As the Education Achievement Authority awaits its much anticipated legislative knighthood — codifying the institution through protection found in Michigan Compiled Law, they still want more money.
Currently comprised of 15 former Detroit Public Schools, the EAA is already in receipt of an additional $5.8M from the state, atop the $7,190 per pupil foundation grant that followed the 8,824 students. The new, soon to be, statewide district only captured about $6M in Title I funds, leaving the bulk of the $24.7M behind in a one-year deal with DPS. Next year, they’ll take the mother-lode.
They now clamour for another $2M, in the form of an advance on state aid money, to purchase computer equipment for online learning. Which on the surface sounds fine enough — technology is an important part of our lives. Last year, as the Snyder Administration stood poised to roll-out plans for broad expansions of both charter and cyber school programs, my friend Brit Satchwell, President of the Ann Arbor Education Association, explained to me that some online learning was a good thing, but only as a supplement to real classroom instruction.
The EAA plans to grow by leaps and bounds, as revealed in their recent grant application, they are projected to become the largest school district in the state — with a budget to show for it. A cash cow for eager corporate vampires with their well-honed privatization sales pitches and the full approval of Snyder under his “best practices” for schools — urging (insert air-quotes) districts to privatize wherever they can as a condition of receiving state funding.
Rolfe Timmerman, Superintendent of Saugatuck Public Schools, believes that Snyder has cooked the books in evaluating school performance by manipulating college readiness through creative interpretation of ACT scores. Timmerman says “Gov. Snyder and our Legislature have a vision to reinvent public education in Michigan through expansion of the Education Achievement Authority, eliminating the cap on for-profit charter and cyber schools, and the really frightening education finance rewrite project.”
The EAA is ostensibly meant to aid academically under-achieving schools through various innovations — among them, cyber learning. The sales pitch is the flexibility of learning at one’s own pace, the reality is something else entirely.
Too much online learning leads to an increased academic slump, with full-time cyber learning being an educational train wreck.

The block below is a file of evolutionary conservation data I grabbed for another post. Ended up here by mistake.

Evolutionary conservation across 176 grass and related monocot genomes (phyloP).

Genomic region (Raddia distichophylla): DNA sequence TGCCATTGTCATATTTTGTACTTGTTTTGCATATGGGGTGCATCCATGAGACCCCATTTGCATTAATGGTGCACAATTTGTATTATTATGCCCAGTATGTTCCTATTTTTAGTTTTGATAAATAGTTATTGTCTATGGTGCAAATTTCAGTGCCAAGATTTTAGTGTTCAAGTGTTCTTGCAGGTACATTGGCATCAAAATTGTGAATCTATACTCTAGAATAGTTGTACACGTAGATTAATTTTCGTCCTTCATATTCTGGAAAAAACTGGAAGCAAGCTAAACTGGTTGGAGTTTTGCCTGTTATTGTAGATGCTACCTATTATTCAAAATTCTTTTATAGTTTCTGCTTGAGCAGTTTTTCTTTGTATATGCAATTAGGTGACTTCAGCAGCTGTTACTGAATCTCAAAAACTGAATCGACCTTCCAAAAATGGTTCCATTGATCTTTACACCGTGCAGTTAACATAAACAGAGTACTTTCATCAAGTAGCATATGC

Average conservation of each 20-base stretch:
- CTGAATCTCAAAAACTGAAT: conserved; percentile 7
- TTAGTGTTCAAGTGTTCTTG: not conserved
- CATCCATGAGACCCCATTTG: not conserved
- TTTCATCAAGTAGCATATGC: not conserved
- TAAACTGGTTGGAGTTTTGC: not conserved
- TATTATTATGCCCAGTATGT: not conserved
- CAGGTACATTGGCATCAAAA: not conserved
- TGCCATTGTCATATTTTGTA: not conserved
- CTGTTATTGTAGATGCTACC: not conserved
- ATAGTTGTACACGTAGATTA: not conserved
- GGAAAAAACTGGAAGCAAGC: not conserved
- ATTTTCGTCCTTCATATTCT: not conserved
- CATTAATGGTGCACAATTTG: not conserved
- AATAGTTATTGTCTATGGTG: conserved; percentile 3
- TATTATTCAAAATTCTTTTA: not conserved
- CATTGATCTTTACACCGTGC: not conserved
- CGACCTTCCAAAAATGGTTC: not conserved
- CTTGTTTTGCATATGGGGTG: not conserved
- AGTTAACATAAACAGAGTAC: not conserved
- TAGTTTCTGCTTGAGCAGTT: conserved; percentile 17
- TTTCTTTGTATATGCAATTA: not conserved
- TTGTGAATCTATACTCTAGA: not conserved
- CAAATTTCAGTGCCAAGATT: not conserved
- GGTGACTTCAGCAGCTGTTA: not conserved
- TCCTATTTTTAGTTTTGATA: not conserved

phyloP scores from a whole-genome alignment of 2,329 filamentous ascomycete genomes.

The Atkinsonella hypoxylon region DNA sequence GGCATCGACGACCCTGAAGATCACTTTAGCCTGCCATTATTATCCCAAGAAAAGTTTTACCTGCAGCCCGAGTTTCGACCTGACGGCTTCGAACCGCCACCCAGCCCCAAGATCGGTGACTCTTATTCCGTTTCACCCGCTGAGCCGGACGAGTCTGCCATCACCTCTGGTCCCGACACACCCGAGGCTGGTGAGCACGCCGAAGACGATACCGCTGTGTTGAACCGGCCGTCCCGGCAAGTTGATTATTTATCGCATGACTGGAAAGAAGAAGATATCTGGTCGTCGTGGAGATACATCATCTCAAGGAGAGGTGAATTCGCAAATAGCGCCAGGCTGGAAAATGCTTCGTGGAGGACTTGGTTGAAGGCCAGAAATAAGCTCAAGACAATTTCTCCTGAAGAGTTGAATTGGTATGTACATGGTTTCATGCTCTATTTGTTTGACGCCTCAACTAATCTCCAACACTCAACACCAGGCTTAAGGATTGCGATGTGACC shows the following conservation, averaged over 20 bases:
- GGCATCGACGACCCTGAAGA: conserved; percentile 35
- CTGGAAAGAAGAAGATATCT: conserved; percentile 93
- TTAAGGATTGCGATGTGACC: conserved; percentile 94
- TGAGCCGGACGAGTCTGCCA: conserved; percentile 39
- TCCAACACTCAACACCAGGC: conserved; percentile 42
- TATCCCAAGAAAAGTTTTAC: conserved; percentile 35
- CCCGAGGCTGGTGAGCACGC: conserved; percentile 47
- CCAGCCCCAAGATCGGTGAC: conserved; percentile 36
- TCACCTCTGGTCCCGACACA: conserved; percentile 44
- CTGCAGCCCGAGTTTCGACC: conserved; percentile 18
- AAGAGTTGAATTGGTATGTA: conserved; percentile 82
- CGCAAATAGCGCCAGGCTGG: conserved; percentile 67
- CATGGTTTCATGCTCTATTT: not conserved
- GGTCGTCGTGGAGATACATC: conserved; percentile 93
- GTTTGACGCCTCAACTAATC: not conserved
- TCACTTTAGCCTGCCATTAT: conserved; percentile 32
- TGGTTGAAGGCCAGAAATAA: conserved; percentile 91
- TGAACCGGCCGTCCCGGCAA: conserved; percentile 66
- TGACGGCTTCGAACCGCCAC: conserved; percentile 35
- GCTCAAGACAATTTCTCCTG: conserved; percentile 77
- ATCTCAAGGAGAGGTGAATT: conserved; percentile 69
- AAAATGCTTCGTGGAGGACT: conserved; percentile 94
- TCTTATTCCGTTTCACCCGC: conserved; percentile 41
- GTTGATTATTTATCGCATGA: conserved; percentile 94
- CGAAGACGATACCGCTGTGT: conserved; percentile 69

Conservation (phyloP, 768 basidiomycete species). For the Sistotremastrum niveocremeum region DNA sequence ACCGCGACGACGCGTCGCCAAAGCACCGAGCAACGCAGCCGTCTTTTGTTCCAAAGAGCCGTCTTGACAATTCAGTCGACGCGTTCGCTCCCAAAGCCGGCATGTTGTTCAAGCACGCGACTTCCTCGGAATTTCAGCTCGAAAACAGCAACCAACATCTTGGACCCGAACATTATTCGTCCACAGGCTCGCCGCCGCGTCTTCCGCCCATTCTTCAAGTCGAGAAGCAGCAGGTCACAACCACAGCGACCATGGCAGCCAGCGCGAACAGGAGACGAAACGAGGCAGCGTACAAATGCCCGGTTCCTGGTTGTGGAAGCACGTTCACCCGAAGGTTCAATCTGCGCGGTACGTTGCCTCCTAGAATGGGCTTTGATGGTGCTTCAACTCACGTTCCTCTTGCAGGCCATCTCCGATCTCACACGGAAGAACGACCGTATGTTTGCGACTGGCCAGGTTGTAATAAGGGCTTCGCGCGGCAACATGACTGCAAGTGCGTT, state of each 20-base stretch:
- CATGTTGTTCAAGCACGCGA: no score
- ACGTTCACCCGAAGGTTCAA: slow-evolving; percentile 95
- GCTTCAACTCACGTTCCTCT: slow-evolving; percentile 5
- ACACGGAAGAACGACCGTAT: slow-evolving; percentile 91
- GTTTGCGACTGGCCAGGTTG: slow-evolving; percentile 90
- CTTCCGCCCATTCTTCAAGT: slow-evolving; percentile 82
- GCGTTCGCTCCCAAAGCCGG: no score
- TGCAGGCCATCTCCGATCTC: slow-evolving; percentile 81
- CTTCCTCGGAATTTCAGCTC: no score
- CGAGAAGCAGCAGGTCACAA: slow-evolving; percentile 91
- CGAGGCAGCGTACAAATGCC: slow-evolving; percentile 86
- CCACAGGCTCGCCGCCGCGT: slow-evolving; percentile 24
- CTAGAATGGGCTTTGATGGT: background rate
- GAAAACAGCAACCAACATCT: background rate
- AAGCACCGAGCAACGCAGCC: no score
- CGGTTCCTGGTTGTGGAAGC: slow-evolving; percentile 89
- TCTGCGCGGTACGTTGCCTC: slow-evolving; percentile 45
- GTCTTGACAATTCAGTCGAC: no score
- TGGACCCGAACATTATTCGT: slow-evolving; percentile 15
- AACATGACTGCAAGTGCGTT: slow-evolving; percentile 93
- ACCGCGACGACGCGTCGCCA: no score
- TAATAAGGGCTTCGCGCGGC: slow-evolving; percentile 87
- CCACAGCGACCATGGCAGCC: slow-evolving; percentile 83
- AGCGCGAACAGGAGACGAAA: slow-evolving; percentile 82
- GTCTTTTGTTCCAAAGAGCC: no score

Dr. Michael Barbour, a recognized cyber school expert testified last year before the Michigan House Education Committee on the topic. He was very clear in expressing his concerns about the deleterious effects of excessive cyber schooling. Barbour said “On average, there is a decrease in the percentage of students achieving proficiency the longer they are enrolled in full-time online learning.” Cyber schools often make the claim that they enroll more students that lag academicaly as their excuse for lower scores, but it is apparent that online learning exacerbates the existing problem. Additionally cyber schools do not have the tools to address, one-on-one, individual learning deficiencies.
Barbour cites an extensive and disturbing survey of 10,500 students in Colorado where they found that cyber schools are so bad that they have three times as many drop-outs as they do actual graduates. The study focused on the top cyber schools. Only 27% of cyber students met Adequate Yearly Progress (AYP).
Cyber Schools are a virtual, pardon the pun, invitation for corruption. In Pennsylvania and Ohio, where lawmakers opened the door for cyber school expansion, both states experienced a flurry of court cases involving cyber school fraud. The schools where falsifying enrollment reports to receive funding for non-existent students– education tax dollars which went directly into the pockets of the same greedy millionaires that fund cyber school lobbyists and their political action committee, Digital Learning Now, headed by former governor Jeb Bush.
Enter the dragon…
Michael Milken, junk bond dealer, ex-con — you know the guy. He’s interested in educating our precious children. Or, perhaps it’s more accurate to say he is interested in profiting off the tax dollars we pay to educate our precious children.
Milken is a primary investor in K12 Inc. an online school, and a very profitable one at that. It is the leading cyber scheme in a growing market of for-profit “schools” preying on state legislatures through heavy lobbying to open up their coffers for corporate pillaging in the name of school choice.
K12 currently has 81,000 students in 27 states, including at least one school in Michigan, with more to come in the works, as his company advertises their wares to unsuspecting families. K12′s net profits in 2011 alone topped $21.5 million, while it’s CEO, Ron Packard, bagged a cool $5 million in 2010. That’s money going into the pockets of the rich at the expense of our children. Money that formerly went towards actual face-to-face education with real teachers earning on average 1% of Packard’s salary.
It’s not difficult to imagine why these profiteers think this is a real sweet gig. National estimates of net profit in cyber schools range from $2,000 to $3,000 per child each year. Couple that with the fact that accountability in these corporate-owned schools is nearly non-existent, both in performance evaluation and in the disclosure of operating costs and profit margins. In fact, we know very little about their budgets, but we do know a thing or two about their legally required student achievement measurements.
Cyber schools would just love to get a foot in the door of the EAA, capitalizing on their “innovative” business model.